Drought brings poverty

Wednesday, 28 September 2016 00:01 -     - {{hitsCtrl.values.hits}}

Drought and poverty are two sides of the same coin. Depending on the severity of the drought, affected farmers could see their harvests reduced or destroyed, borrow money to subsist and see their socio-economic stability dwindle significantly. Droughts are becoming frighteningly frequent in Sri Lanka, making it essential for holistic and long term policies for mitigation.      

The Climate Change Secretariat was established in 2007 to provide policy options for adaptation and response strategies for climate change on key socio-economic sectors, but nothing concrete had taken place to date. Relief handouts are the main government drought management approach. Although important in reducing hunger and hardship among the populations affected, provision of relief alone is clearly inadequate and may even be an inefficient response for achieving longer-term drought mitigation.

Given the strong linkage between drought and poverty, it is critically important to include drought mitigation as an integral part of overall rural development strategy. Policies that, in general, increase income growth and encourage income diversification also serve to protect farmers from the adverse consequences of risk, including that of drought.

Research to develop improved technologies can help provide protection from drought. Scientific progress in understanding the physiology of drought and in developing biotechnology tools offers the promise of significant impact in drought mitigation. However, agricultural research in general remains grossly underinvested in Sri Lanka. This is cause for concern, not only for drought mitigation, but for promoting overall agricultural development.

Improvement in rice production technology is but one of the components of an overall strategy for effective drought mitigation. Increased moisture availability to crops through water conservation and harvesting and watershed development is an important component. The potential is limited for large-scale development of conventional sources of irrigation based on large dams and shallow groundwater in drought-prone areas, at least in the near future. Better management of local rainfall can accomplish much – through water harvesting and moisture conservation measures.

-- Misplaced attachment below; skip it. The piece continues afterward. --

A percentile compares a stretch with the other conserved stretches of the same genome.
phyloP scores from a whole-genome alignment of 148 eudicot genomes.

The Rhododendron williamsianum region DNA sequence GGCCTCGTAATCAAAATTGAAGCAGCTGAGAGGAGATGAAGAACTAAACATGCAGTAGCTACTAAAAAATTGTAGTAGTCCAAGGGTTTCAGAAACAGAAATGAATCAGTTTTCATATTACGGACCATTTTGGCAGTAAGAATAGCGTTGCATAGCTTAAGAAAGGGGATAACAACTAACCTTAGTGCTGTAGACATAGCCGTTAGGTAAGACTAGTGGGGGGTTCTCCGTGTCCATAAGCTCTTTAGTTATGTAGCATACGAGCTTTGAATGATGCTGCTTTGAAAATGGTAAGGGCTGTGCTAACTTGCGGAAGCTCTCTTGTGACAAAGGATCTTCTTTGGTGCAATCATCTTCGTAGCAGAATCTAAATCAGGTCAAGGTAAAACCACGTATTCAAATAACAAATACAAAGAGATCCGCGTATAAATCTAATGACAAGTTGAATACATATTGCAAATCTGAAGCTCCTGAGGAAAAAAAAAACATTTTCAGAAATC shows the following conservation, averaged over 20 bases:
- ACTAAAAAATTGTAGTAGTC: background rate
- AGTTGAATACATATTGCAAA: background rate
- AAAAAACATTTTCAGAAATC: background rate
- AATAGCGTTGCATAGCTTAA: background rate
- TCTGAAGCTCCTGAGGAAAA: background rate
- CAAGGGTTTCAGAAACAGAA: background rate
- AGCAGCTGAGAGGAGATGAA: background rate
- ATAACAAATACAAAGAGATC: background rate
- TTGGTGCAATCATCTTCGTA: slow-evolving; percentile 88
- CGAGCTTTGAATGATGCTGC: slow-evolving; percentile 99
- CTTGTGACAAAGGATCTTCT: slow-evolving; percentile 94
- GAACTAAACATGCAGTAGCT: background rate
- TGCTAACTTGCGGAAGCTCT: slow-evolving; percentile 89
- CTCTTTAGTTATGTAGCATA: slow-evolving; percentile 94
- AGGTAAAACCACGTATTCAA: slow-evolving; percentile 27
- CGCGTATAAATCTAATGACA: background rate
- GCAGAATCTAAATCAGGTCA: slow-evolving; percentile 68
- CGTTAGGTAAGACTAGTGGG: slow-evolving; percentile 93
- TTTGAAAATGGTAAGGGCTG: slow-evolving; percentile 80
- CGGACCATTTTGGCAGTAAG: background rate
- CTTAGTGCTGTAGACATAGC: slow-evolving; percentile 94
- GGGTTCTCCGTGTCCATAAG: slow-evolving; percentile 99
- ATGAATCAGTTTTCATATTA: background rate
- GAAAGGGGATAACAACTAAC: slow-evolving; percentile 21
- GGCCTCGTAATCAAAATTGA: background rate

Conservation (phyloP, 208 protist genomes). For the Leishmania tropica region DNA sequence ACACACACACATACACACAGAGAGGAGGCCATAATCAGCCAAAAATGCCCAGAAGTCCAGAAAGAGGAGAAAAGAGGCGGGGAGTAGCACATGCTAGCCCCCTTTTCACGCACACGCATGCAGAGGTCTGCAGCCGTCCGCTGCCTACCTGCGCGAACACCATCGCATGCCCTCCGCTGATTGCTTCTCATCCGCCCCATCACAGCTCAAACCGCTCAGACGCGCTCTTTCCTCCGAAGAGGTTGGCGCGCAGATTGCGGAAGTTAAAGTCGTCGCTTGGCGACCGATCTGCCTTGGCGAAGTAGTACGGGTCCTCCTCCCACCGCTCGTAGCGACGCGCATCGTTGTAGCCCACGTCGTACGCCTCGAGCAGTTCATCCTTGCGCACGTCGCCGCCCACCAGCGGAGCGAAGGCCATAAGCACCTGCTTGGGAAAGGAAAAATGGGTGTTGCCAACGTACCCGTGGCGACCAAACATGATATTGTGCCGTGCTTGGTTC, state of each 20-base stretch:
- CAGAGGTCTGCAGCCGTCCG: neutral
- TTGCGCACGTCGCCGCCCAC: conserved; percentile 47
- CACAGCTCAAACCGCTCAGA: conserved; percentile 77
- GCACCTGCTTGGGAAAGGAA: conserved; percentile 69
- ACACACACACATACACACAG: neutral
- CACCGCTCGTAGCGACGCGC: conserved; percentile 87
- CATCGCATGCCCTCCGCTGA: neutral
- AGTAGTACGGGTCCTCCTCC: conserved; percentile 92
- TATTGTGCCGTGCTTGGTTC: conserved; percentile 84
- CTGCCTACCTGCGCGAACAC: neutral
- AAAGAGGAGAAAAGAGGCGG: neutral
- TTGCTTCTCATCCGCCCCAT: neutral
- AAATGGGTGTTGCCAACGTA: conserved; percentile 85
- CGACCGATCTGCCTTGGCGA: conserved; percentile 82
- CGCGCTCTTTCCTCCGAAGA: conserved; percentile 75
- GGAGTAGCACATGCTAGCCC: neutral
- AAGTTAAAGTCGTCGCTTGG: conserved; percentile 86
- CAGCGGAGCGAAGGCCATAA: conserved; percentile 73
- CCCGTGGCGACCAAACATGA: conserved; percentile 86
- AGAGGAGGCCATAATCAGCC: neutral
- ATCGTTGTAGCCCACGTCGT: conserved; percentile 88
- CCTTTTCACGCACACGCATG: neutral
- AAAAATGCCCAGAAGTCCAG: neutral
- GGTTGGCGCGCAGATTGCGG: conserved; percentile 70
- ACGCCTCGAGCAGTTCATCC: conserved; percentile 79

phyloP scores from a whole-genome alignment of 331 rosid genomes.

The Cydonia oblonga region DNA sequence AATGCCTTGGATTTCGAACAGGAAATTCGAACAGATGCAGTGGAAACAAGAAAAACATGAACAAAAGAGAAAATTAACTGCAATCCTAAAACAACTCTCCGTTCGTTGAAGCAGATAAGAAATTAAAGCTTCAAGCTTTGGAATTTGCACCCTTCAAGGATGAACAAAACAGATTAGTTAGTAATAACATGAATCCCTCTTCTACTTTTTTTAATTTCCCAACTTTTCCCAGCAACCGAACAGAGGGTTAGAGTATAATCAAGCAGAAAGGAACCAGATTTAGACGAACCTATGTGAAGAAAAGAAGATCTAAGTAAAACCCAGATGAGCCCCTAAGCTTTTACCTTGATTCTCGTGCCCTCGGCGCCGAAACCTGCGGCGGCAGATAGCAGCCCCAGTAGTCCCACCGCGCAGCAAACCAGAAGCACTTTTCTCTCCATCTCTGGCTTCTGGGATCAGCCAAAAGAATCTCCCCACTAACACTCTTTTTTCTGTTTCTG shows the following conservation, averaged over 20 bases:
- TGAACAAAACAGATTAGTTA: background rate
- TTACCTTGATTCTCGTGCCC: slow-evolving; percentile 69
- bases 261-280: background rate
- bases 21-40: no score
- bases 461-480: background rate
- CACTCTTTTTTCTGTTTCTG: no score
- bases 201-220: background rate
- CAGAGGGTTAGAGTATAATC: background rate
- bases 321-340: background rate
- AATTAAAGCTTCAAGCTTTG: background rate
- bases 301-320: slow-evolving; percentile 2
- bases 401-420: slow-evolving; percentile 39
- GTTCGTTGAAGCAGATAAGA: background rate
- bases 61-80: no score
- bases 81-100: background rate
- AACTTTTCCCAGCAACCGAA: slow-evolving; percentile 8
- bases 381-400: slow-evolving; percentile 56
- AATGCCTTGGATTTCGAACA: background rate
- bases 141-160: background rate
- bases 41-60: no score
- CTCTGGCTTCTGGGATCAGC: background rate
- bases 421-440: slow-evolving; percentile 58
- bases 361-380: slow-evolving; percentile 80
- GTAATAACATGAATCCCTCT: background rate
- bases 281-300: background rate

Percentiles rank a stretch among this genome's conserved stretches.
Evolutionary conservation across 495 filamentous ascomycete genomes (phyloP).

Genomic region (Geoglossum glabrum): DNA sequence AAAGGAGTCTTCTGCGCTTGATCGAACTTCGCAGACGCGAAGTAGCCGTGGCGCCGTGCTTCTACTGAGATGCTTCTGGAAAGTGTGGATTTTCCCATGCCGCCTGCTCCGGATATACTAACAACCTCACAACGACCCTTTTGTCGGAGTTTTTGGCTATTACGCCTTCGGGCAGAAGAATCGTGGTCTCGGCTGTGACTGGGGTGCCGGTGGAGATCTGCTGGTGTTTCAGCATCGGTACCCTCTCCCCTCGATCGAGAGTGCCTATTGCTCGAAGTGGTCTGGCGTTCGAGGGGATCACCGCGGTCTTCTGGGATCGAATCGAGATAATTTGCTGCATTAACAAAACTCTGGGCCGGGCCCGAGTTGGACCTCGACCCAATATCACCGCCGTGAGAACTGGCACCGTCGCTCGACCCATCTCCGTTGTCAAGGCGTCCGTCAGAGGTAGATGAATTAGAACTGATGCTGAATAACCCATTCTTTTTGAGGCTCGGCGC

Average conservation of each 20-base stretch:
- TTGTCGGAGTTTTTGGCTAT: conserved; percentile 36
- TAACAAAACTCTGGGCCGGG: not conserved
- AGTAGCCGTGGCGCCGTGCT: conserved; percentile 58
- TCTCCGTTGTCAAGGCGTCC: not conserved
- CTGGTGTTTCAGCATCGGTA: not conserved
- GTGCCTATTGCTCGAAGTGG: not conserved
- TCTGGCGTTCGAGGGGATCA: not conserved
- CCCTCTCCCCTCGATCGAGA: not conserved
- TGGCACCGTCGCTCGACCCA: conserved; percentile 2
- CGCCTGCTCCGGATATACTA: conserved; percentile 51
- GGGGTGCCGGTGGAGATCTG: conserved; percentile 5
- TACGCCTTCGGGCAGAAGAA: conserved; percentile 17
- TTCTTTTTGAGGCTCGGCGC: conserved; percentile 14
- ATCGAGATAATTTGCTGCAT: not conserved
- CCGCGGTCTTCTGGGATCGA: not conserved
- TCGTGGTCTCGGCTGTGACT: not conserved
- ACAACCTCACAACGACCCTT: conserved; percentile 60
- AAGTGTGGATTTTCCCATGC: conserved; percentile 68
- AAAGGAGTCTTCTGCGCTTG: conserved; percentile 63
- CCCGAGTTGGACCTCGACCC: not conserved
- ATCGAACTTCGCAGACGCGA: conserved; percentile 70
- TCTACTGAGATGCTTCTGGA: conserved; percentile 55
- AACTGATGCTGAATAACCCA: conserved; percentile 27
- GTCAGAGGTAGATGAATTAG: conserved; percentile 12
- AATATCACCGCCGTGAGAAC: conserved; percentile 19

In addition to technological interventions, a range of viable policy interventions can improve farmers’ capacity to manage drought through more effective income- and consumption-smoothing mechanisms. Improvements in rural infrastructure and marketing that allow farmers to diversify their income sources can play an important role in reducing overall income risk. Investment in rural education can similarly help diversify income. Such investments contribute directly to income growth, which will further increase farmers’ capacity to cope with agricultural risk. 

The widening and deepening of rural financial markets will also be a critical factor in reducing fluctuations in both income and consumption over time. Innovative approaches such as rainfall derivatives and international reinsurance of agricultural risk are promising. Improvements in drought forecasting and efficient provision of such information to farmers can improve their decisions regarding crop choice and input use. These institutional and policy interventions can be designed to complement technologies for maximum impact. 

Even though agriculture contributes about 7% of Sri Lanka’s GDP as much as 70% of its total 16 million workforce estimated to work in the sector, largely in the informal category. Of this more than half are women and droughts usually make their lives harder. The country also has a large percentage of “near poor,” which essentially means millions are likely to fall under the poverty line in a natural disaster. Ultimately fighting drought is fighting poverty.